Partyin’ it up, nerd style

By Bertha Serrano

While many might decide to hire strippers for a bachelorette party, an entertainment company is heating things up-with nerds.

Donning colorful plaid jackets, flooded pants, hideous ties and glasses held together by tape, the five employees of Rent-A-Nerd Comedy Entertainment get paid to be nerds.

Since 1987, the nerds and nerdettes of this Chicago-based company have gone to countless birthday parties, wedding rehearsals, bachelorette/bachelor parties and baby showers to entertain guests. The catch with this type of entertainment is that the main guest of the party never knows about the special guests.

The Chronicle talked to founder of the company and Chicago native Mike MacDonald to find out the stories behind this group of nerds, what his definition of a nerd is and who they compete with every day.

The Chronicle: What has changed since you launched the company?

Mike MacDonald: People don’t want to spend money for good things anymore. It’s a Wal-Mart world, and people think that nerds are made in China and they can get them for a dollar. That’s really the difference between our business and the way it used to be. It used to be that people  appreciated quality, and now, people are more into the world. They really don’t want to spend money on anything good. We haven’t raised our prices since 1987. I don’t think the [performances] have changed a lot. We’re a lot smarter now on how we set up our performances. We have a really wonderful formula.

What’s your formula?

Well, like if we did a baby shower, we would send a nerdette as a nanny to raise the baby and live with the family. The point is, I think it’s really cute to think that our nerds and nerdettes are real, but they’re not. And everyone knows it’s a joke, and the guest of honor doesn’t know it’s a joke.

Do the nerds and nerdettes have rules to follow?

[We] don’t perform after midnight. No bars after midnight. Our performers are very talented, and the idea behind a Rent-A-Nerd is that we come up with a future. So, if we did a couple getting married, we might go to the wedding rehearsal dinner as a live-in marriage counselor.

How do you decide what act to perform?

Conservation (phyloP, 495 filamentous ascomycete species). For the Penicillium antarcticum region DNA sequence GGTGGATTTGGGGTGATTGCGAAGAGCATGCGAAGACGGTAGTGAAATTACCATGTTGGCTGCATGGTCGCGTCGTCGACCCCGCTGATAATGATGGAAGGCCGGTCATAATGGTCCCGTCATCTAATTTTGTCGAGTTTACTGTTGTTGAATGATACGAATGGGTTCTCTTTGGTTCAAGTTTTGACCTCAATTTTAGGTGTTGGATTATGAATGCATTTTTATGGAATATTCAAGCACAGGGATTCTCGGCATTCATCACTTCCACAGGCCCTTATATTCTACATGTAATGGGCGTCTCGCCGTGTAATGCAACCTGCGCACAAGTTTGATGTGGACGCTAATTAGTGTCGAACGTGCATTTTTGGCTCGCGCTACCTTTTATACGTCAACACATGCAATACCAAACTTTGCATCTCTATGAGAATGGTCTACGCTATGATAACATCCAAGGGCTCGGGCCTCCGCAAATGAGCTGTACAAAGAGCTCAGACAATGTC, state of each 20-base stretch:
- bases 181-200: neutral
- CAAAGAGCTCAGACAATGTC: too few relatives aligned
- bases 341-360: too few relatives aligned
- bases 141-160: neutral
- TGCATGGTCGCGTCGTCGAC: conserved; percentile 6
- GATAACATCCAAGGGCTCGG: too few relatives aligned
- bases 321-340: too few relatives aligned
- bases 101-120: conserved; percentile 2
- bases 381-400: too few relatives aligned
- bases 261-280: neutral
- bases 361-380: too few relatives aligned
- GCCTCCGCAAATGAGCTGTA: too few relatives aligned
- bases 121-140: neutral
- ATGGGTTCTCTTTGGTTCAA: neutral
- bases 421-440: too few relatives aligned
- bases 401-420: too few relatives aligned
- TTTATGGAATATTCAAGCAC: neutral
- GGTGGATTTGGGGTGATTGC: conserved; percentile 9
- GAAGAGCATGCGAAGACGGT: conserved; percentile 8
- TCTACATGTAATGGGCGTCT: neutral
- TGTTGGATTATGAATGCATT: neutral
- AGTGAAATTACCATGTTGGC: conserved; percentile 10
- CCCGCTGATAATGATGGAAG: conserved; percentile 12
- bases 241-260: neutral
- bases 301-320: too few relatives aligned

We think [of] this weird person and how we [can] insert this weird person into the future of the guest of honor. That’s kind of how it works. We come up with a story line that makes sense.

Is there a certain age range for the performers?

A lot of the entertainers range from their 30s or 40s. I’ve had some younger people on, but the young people last about a year, maybe three months. It’s a tough environment now.

What criteria do you look for when hiring employees?

I take ads, but usually I find people through the improv community or acting. It’s kind of hard to find people now because, truthfully, the difference is that back then, people had a different work ethic, and now, a lot of kids don’t want to work.

What makes someone a nerd?

First of all, I think the big thing is that they’re passionate about something. Often what [they’re] passionate about is not cool, but so what? The second thing is that they don’t have a sense of fitting in. And that’s kind of a blessing because who wants to sit in with a whole bunch of people you don’t like anyway? They’re the ones who are brave enough to be who they are and get picked on and all that kind of stuff. They are who they say they are, and they do what they want to do regardless of what people think and at the expense of getting picked on.

Do you have any competitors in this business?

There’s something called substitution, like if you would say, “Hey it’s Valentines Day, I would rather take my wife out to dinner and a movie or flowers rather than getting her a nerd.” I have a degree in math and physics. I didn’t get into this business because I wanted to do a nerd performance. I had this great idea, and it took off.

Visit for more information on how to pick a nerd that would best fit your guest of honor for a party.